Analytics and Forecasting

The two kinds of information

14 Aug 2009  

When asked to name his favorite kind of music, pioneering jazz musician Louis Armstrong is said to have replied, ”There are only two kinds of music, good and bad.  I like good music.”

You could say the same about information—there are fundamentally only two kinds, good and bad.

According to one definition (“Intelligence:  An Economic Good” by Mark Jensen), good information is defined as being timely, objective, usable, accurate, and relevant to whatever decision it is supporting.   It’s not the same as “good news”—good information can be favorable or unfavorable—but solely by virtue of its being “good”, it’s essential to decision-making.

To the extent information doesn’t adhere to most or all of the above criteria, it is “bad” information.  The problem is, it’s often hard to tell the difference between the bad and the good.

Bad information comes in several flavors.  There’s MIS-information—information that is well-intentioned, but just plain wrong.  There’s plenty of this out there.

There’s also DIS-information—information that’s intended to deceive.  Often the person doing the spreading of disinformation has something to gain from it.  Like when short sellers of a stock spread rumors that the company is on the rocks—so they can swoop in and pick up the stock on the cheap.  At Harvard Business School they used to call this “strategic misrepresentation”—which has to be one of my favorite euphemisms of all time.  We’ll hybridize that term and call it strategic disinformation.

Other times, however, disinformation can be the product of a less-defined agenda—that is, non-strategic disiniformation.  This can even take the form of a goofy prank.  Following Michael Jackson’s recent death, several other celebrities were said also to have died – Jeff Goldblum, Britney Spears, and others.  I can’t think of who would have benefited from these baseless rumors.  It was disinformation in its most innocent and harmless form.

Both kinds of information, good and bad, flow quickly and widely in today’s world.   Anyone who has access to a computer or even a smart phone in effect owns their own newspaper, radio station, and TV station.  This is great for getting “good” information out quickly.

The problem is, it works equally well for bad information.  The quality of information is medium-independent. Just because you read it on a blog, does not mean it’s true.  Just as with the “old media”, you still need to have an editorial function that includes mundane things like source-evaluation and fact-checking.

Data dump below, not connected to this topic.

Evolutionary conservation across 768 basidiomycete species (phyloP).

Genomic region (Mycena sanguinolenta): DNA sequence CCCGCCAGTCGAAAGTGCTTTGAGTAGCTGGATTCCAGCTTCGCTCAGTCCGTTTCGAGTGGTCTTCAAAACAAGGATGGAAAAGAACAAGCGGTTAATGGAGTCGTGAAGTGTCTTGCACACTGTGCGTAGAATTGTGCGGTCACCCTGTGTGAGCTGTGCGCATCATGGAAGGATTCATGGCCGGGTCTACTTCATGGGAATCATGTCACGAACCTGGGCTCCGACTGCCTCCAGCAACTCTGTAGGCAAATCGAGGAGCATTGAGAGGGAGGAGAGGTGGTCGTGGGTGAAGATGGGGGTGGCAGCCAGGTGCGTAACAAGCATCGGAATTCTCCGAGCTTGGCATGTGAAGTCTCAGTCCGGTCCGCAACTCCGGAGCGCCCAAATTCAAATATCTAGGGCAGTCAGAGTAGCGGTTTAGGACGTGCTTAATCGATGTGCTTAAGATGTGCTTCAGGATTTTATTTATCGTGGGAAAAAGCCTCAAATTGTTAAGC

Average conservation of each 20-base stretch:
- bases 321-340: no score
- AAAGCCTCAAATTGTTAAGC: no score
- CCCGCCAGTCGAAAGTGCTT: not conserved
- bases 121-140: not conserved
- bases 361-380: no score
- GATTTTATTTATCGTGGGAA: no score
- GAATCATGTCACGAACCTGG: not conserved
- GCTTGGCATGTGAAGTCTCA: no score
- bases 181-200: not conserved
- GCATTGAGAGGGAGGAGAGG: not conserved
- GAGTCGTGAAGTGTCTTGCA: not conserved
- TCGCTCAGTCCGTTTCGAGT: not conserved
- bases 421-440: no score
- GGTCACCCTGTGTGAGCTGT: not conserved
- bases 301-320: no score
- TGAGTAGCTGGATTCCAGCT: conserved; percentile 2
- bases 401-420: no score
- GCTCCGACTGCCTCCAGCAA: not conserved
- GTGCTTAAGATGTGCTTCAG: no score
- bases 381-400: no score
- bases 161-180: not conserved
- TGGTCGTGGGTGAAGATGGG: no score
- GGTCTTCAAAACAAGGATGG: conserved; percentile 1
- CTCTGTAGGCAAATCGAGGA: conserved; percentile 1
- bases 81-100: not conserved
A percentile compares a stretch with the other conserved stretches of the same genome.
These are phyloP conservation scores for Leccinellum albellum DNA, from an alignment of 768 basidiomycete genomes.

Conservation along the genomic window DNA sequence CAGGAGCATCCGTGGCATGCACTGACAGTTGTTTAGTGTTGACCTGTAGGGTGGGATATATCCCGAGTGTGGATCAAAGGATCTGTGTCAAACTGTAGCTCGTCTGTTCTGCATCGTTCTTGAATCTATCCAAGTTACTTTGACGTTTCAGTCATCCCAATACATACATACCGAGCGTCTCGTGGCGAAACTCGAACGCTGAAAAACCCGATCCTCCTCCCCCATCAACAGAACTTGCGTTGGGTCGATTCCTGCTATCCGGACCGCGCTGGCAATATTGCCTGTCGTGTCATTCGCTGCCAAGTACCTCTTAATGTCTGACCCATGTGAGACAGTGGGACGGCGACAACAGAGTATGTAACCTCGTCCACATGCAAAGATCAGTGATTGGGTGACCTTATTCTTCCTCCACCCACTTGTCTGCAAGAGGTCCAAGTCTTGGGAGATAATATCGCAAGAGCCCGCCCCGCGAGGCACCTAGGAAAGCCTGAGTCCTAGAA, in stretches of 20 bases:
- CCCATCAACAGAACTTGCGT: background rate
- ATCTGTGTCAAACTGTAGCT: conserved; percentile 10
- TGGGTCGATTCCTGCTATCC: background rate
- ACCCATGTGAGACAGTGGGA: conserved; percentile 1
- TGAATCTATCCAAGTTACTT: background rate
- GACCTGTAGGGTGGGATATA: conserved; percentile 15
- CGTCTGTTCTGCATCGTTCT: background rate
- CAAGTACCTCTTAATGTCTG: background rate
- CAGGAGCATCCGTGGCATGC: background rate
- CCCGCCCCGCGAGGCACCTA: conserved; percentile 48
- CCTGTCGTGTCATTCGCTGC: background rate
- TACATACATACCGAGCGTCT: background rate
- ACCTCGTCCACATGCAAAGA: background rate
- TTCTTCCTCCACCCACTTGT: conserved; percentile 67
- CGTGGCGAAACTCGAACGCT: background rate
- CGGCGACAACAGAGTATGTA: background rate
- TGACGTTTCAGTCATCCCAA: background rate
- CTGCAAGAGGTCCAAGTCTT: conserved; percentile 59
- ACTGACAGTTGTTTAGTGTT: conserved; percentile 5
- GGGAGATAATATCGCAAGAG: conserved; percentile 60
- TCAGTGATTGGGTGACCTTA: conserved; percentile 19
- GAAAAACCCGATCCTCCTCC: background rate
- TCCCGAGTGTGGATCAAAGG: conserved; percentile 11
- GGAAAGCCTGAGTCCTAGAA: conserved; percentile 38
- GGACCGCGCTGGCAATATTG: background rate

Virtually all commercial print media are fact-checked.  This is a time-consuming process of vetting information by techniques such as verifying with third-party sources.

These are often excruciatingly obsessive.  For example, today’s (August 12) corrections in the New York Times includes this item:  “An editorial on Monday about the slow pace of the Obama administration’s anti-foreclosure effort misstated the number of offers pending to modify mortgages.  As of the end of July, the number was 171,295, not 117,295.”No number 8-14-2009 6-42-31 PM (Small)

Now, who really cares?  I do—because it tells me how obsessed they are with getting things right.  (FULL DISCLOSURE:  My son Mike Powell writes for the Times, and has worked as a fact-checker for other major media.)

Who fact-checks websites, blogs, tweets, and the rest of the “consumer-generated media”?  In most cases, you’re on your own here.  In effect, these media are non-mediated by any vetting or editorial process.(“Non-mediated media”—now there’s an interesting paradox.)

That’s not to say blogs and tweets don’t print true items, they can and often do.  But there’s no formal monitoring of them to assure what they are saying is verifiable.  They are, for the most part, information products with zero quality control.  So caveat lector—reader beware.

Bear in mind Marvin Gaye’s advice in Heard It Through the Grapevine: “Believe half of what you see, some or none of what you hear.”

If you’re a producer of information—and these days, every organization should be rigorously attentive to doing this to build an audience for your brand—be aware that these non-mediated media can also work against your brand, and even corporate reputation, very quickly.  Just ask the Pepsi frog.

It’s probable that—because of the labor, expense, and time involved in converting information into good information—bad information travels farther and faster than good.  The first thing you hear is usually the least reliable.

As a consumer, when you buy a product—especially one you’re planning to put into your body, like a non-prescription medication—you might be willing to pay more for a name brand because you know you’re getting something that has been tested, and that has a process behind it that assures its quality meets your high standards.

Why not apply the same test to information?  You’re putting it into your head—which (on a good day) is part of your body.  So please, when you “feed your head”, use the same care you’d use when putting medicine, food, or anything else into your body.

Before you believe what you read—and certainly before you pass it along as “actionable” information—think about it.  Does it make sense?  What is the source?  Is that an independent  source?  Is it a consistently credible source?  What incentive, if any, does that source have to provide dis-information?

When you were very young, your mother probably warned, ”Don’t stick that in your mouth—you don’t know where it’s been.”  Mom’s advice was sound.

They say you are what you eat.  In the knowledge economy, you are what you know.  So before you stick some information into your head, make sure you know where it’s been.  Which kind of information is it, good or bad?

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